Get up and go fishing in Marlo
  |  First Published: April 2017

We’ve been having one active fishing season. Fish have been on the chew since well before Christmas and are still giving anglers plenty of action in the estuary, on the beach and offshore.

Along the surf beaches from Corringle Beach all the way to Yeerung Beach the fishing has been great. Big schools of salmon and tailor seem to be patrolling the coastline between both beaches all summer, allowing most anglers to get their share using surf rods and bait fishing, or using light gear and spinning with metal lures.

With the prawns still running, the fish in the estuary are still plentiful throughout the whole system. Flathead are in good numbers on the sand flats that run along the foreshore all the way down to Frenches Narrows. Flathead, being predator fish, lay in wait in the shallows for any unaware fish or prawn that comes in their range.

Anglers have reported one of the best ways of capturing flathead is by wading in the shallows and casting soft plastic lures. For dusky flathead, the minimum legal size is 30cm and maximum legal size is 55cm with a bag limit of five. In the same area close to the entrance anglers are having good results catching salmon and tailor using metal lures and hardbodied lures.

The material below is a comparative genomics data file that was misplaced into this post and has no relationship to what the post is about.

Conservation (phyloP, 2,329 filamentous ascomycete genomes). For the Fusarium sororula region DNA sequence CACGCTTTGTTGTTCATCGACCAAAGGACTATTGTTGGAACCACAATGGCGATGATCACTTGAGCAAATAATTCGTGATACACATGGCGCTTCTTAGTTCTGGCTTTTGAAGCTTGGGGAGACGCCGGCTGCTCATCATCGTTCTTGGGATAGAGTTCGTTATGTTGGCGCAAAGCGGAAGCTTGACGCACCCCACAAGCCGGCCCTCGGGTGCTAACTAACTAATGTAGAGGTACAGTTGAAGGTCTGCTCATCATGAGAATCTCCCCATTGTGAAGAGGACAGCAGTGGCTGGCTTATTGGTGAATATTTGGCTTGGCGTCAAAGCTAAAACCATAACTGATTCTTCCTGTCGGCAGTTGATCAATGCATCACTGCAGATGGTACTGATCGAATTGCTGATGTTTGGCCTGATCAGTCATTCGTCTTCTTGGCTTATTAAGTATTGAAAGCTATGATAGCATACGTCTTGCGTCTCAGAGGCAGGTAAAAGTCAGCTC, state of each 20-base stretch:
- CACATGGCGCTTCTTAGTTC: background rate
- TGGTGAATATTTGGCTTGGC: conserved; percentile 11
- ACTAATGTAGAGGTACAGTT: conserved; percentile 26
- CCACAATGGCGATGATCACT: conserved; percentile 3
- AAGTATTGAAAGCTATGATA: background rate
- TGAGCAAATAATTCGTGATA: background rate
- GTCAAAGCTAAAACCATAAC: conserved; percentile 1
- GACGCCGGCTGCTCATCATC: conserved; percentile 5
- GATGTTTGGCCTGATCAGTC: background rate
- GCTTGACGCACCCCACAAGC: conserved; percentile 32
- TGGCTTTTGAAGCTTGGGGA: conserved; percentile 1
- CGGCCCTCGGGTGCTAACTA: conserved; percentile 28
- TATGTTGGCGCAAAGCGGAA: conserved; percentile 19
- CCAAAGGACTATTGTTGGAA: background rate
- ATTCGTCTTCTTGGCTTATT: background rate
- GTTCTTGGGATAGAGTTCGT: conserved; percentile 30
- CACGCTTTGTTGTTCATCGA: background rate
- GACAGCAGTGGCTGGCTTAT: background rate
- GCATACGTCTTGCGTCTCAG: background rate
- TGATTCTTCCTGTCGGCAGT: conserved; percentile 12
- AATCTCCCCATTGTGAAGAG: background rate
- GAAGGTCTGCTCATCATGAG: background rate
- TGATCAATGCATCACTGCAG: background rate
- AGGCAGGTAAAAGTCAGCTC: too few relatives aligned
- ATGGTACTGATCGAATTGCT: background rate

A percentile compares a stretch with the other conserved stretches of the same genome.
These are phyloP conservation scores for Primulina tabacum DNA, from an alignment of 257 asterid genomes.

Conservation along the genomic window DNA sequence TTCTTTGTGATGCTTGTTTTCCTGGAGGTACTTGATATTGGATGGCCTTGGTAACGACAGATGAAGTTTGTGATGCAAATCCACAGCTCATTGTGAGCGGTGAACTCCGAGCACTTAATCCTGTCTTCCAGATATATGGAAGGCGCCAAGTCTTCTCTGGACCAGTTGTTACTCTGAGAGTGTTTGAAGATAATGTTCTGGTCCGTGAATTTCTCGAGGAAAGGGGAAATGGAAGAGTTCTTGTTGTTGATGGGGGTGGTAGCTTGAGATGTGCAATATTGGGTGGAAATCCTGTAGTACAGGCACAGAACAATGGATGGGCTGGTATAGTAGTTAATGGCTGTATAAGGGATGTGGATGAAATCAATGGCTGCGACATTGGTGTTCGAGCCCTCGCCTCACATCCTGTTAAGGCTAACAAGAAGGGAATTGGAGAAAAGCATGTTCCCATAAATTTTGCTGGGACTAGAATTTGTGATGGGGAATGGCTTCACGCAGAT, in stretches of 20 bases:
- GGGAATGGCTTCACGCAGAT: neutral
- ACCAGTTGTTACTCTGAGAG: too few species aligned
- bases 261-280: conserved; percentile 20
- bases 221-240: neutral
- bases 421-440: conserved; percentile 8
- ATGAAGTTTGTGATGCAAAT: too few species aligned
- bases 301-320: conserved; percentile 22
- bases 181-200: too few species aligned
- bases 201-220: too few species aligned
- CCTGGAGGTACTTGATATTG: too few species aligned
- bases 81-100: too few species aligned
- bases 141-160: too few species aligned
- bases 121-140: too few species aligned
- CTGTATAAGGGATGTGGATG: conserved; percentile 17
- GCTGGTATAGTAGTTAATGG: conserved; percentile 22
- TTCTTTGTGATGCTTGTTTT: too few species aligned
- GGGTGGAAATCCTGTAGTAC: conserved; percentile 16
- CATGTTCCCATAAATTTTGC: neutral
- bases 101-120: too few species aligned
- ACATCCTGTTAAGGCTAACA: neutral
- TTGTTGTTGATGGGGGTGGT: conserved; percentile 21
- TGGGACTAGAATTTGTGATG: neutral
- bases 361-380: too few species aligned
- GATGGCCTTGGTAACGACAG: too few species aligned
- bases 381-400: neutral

Bream are still being taken in most of the estuary, up both rivers and up into both lakes. Anglers have reported having success on a range of baits including sandworms, prawns, and pipis, black crabs and lures.

Luderick can be found schooling on the rock groins that surround the islands and riverbanks and along the mud banks on the edge of the rivers and lakes. The best results have been on sandworms or shrimp. Estuary perch are still holding on structures and snags along both rivers. The best results have been on live prawn or lures.

For anglers who prefer to fish offshore, the access to the ocean has diminished by half, as the Snowy River entrance has become too shallow and is dangerous to navigate. The single boat ramp and a small parking area at Cape Conran is the only access to the sea between Lakes Entrance and Mallacoota.

With the excellent fishery offshore in our area and the big schools of kingfish inhabiting the offshore reefs, as well as the usual local species of flathead, gurnard, pinkie snapper, morwong, squid, barracouta, salmon and gummy shark, boat owners have reported it is near impossible to launch their boats in a reasonable time. With marlin about to arrive, it will only get worse.

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